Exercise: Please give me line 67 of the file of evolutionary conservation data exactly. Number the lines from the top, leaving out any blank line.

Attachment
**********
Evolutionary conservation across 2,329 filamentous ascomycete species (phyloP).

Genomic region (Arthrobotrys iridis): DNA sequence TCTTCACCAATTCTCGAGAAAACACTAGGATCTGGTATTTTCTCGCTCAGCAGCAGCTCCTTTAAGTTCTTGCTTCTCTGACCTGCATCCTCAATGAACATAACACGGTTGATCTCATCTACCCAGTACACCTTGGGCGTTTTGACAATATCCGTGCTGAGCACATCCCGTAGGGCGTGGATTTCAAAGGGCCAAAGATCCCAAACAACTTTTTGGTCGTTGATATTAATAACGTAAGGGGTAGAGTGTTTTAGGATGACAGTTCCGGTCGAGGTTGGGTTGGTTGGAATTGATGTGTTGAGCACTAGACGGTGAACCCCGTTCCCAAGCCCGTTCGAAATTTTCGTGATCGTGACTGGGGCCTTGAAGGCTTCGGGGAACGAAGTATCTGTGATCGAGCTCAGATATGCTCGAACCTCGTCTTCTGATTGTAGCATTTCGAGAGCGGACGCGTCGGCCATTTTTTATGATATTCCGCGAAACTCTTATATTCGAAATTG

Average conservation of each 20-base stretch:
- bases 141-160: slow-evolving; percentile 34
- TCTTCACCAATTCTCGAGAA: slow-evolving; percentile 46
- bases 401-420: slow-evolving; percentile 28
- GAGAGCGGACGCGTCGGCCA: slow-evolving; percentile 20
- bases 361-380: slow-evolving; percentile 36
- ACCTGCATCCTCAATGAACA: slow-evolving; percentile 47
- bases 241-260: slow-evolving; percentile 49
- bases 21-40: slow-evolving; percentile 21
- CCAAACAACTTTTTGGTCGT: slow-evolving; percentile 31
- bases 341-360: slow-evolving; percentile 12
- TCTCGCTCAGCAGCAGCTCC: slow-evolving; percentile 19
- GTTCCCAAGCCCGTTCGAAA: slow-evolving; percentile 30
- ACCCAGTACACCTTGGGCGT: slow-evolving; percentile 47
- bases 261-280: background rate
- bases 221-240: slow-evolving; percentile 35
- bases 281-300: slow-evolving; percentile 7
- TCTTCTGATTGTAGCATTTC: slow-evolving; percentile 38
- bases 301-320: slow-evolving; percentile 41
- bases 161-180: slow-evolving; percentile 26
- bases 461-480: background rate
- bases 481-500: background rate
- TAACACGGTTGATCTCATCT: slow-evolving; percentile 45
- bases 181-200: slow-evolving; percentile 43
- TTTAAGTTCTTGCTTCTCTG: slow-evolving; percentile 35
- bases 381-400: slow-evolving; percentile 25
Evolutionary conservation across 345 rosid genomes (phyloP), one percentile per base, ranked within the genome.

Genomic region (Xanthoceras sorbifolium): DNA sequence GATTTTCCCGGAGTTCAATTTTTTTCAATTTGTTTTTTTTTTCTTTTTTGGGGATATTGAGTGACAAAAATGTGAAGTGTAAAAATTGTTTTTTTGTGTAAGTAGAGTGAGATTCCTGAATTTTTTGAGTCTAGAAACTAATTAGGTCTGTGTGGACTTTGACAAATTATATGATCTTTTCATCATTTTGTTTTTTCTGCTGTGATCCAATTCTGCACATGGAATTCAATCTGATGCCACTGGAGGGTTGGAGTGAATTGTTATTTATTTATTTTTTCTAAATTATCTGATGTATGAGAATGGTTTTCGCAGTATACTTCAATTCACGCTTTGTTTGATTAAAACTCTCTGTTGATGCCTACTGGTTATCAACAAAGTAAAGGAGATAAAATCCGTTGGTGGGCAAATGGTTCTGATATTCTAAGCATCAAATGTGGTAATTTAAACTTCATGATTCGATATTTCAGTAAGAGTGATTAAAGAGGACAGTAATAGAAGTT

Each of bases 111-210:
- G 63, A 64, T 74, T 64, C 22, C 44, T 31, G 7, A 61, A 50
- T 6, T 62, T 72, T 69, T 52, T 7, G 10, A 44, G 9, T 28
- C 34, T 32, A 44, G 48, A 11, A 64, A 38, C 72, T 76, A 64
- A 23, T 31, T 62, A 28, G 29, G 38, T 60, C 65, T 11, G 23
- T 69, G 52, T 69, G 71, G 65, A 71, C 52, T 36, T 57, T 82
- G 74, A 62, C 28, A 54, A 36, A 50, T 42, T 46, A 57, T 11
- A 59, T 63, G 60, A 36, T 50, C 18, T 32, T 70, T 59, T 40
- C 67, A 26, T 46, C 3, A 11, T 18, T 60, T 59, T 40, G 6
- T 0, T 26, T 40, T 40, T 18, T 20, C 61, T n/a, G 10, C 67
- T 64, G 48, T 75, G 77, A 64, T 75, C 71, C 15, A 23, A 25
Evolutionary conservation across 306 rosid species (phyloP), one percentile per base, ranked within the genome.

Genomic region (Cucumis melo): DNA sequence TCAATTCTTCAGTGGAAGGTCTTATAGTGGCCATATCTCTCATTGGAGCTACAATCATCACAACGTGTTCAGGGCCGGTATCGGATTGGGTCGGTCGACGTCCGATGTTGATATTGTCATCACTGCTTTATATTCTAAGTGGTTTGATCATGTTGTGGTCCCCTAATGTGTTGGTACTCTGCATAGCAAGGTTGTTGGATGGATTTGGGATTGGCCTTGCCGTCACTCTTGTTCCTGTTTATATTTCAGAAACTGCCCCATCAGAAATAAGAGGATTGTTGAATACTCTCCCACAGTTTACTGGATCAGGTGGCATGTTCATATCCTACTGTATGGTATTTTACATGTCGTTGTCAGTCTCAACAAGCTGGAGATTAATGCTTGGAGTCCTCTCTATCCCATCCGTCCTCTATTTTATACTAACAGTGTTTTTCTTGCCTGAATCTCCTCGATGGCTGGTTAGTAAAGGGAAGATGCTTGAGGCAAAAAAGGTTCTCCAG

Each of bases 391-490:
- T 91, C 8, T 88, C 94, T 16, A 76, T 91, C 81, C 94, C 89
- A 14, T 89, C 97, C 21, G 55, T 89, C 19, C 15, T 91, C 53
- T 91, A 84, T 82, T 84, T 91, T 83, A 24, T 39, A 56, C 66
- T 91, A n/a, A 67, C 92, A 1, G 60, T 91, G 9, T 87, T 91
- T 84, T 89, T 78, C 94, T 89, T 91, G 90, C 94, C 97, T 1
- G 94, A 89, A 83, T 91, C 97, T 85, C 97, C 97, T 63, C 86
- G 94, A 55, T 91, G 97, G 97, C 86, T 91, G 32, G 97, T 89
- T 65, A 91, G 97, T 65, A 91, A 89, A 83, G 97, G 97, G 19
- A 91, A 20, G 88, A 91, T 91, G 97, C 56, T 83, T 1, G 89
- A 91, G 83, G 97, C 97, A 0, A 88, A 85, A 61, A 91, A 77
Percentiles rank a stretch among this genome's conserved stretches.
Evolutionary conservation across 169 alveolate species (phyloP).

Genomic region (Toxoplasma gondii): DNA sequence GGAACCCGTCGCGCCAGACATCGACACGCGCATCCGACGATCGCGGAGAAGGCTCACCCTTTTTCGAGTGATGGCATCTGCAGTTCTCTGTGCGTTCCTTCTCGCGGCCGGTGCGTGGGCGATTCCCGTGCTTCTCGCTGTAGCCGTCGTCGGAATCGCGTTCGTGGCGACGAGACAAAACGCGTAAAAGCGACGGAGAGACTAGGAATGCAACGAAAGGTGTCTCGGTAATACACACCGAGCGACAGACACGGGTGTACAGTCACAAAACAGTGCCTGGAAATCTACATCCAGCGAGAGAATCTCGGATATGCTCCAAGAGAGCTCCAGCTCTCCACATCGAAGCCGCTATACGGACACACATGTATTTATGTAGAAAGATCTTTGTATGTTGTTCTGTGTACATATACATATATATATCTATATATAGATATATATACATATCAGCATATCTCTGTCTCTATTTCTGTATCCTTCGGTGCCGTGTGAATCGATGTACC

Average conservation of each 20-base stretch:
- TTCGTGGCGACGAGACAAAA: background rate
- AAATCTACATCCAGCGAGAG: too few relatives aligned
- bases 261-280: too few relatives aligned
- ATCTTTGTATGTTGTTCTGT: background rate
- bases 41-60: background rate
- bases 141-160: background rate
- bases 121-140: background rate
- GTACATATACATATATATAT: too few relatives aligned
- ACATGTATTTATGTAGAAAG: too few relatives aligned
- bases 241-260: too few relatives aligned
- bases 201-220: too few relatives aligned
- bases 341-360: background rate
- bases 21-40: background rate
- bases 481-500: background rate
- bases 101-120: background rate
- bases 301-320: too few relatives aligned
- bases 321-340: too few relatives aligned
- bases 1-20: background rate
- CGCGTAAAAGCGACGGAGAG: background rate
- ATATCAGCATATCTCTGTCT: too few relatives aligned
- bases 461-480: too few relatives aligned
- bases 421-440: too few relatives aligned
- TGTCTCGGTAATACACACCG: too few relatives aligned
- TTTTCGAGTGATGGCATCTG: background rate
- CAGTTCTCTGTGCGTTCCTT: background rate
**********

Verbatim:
- ACATGTATTTATGTAGAAAG: too few relatives aligned